Barbecued oysters make a simple and succulent appetizer with any meal, though they are particularly tasty outside on a grill during warm months. Barbecuing oysters is easy, though they require some prep and caution. Many oyster aficionados eat grilled oysters with some kind of simple sauce, such as a hot sauce or melted butter.
Dead or Alive
Suppliers are required by law to sell oysters alive. Dead oysters often contain high levels of toxins and bacteria; throw away any oysters that are dead. Live oysters clamp their shells firmly shut, while dead oysters have open, loose or cracked shells.
The barbecue should be hot before grilling, and you can simply place the oysters on the grill (you may want to wash the shells first, however), close the cover and wait about 10 minutes. Most people barbecue oysters with the cup side down, though cookbook publisher Jay Harlow swears by the cup-side-up method, which drains the hot oyster juice out of the shell. Regardless, you'll know that the oysters are ready when a few of them have started opening their shells.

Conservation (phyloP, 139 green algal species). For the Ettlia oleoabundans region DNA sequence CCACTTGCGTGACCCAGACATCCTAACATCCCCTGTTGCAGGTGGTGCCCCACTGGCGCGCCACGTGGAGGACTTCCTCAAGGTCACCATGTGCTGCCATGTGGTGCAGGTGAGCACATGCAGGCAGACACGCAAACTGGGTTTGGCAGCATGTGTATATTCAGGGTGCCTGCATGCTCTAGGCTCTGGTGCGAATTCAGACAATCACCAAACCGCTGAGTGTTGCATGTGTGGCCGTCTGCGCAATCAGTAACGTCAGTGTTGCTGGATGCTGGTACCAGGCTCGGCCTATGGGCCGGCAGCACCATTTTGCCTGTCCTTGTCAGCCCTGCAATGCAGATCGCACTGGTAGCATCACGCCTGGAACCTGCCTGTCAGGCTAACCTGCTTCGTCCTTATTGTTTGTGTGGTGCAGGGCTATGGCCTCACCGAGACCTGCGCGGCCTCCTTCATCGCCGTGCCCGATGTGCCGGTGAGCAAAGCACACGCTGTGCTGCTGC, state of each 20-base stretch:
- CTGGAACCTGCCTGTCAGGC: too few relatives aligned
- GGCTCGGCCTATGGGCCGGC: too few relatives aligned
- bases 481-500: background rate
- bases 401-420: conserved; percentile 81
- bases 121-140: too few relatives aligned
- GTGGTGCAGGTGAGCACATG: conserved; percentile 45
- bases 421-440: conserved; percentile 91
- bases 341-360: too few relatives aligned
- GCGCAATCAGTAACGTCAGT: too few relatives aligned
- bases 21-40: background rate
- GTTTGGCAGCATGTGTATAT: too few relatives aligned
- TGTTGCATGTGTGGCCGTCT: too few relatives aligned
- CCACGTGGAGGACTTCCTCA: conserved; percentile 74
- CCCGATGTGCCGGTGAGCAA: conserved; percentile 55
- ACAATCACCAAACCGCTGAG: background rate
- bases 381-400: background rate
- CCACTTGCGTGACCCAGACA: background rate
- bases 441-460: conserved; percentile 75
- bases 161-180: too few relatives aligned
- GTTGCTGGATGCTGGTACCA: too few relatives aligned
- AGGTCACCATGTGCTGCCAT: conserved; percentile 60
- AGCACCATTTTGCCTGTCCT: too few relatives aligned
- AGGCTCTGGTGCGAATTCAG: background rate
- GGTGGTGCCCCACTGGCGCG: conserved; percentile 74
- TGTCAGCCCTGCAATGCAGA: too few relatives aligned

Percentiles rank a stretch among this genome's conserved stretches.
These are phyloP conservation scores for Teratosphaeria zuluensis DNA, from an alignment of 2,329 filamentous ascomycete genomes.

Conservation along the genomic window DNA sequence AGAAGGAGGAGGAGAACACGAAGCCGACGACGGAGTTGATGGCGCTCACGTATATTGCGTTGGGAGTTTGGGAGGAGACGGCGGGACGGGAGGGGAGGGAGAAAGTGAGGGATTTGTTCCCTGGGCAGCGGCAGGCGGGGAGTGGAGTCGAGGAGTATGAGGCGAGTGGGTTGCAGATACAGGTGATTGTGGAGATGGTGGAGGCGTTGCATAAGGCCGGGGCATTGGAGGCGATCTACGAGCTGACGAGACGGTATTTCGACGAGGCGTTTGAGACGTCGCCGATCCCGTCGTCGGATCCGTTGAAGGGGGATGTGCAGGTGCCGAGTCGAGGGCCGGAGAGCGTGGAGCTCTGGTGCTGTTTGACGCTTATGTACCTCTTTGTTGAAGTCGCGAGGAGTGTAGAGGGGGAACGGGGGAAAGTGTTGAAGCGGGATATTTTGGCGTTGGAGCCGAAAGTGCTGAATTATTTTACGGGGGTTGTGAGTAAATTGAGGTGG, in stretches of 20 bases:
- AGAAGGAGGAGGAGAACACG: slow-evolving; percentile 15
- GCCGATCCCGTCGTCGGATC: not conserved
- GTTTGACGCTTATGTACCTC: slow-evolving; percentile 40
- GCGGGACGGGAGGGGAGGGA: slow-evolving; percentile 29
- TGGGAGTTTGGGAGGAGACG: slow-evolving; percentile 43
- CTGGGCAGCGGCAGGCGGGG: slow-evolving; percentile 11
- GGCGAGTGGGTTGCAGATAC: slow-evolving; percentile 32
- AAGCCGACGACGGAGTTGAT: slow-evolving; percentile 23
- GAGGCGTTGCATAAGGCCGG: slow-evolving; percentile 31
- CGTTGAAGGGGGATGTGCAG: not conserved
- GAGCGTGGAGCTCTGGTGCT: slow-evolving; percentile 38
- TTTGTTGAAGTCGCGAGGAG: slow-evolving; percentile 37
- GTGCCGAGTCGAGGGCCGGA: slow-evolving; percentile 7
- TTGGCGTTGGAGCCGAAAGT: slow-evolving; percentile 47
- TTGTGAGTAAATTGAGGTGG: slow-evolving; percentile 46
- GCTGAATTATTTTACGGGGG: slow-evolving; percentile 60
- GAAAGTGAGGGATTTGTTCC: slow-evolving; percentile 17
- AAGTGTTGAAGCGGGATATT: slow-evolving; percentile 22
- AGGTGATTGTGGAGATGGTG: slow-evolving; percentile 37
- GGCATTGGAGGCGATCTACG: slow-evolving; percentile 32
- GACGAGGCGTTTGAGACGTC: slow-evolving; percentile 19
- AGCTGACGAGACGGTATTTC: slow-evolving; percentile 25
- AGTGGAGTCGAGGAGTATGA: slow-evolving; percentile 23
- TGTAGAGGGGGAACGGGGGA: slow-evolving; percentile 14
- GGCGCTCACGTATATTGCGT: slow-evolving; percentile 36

Opening the Shell
To eat an oyster, you first have to open its shell, which can be difficult even after you've grilled it. To open the shell, you need a paring knife and a very thick glove or mitt. Place the oyster in one hand, covered by the very thick mitt or glove, and pry the oyster open using the knife. Shells can be flaky or slippery, or crack while you try to open them, causing the knife to slip.
You can pop the oyster right from the shell into your mouth, or present the grilled oysters formally. Many oyster lovers use bottled sauces, or prepare their own (such as garlic butter dips) and dip the oysters in a sauce before consuming. Consider serving the grilled oysters on the half shell, with sauce and forks on the side.
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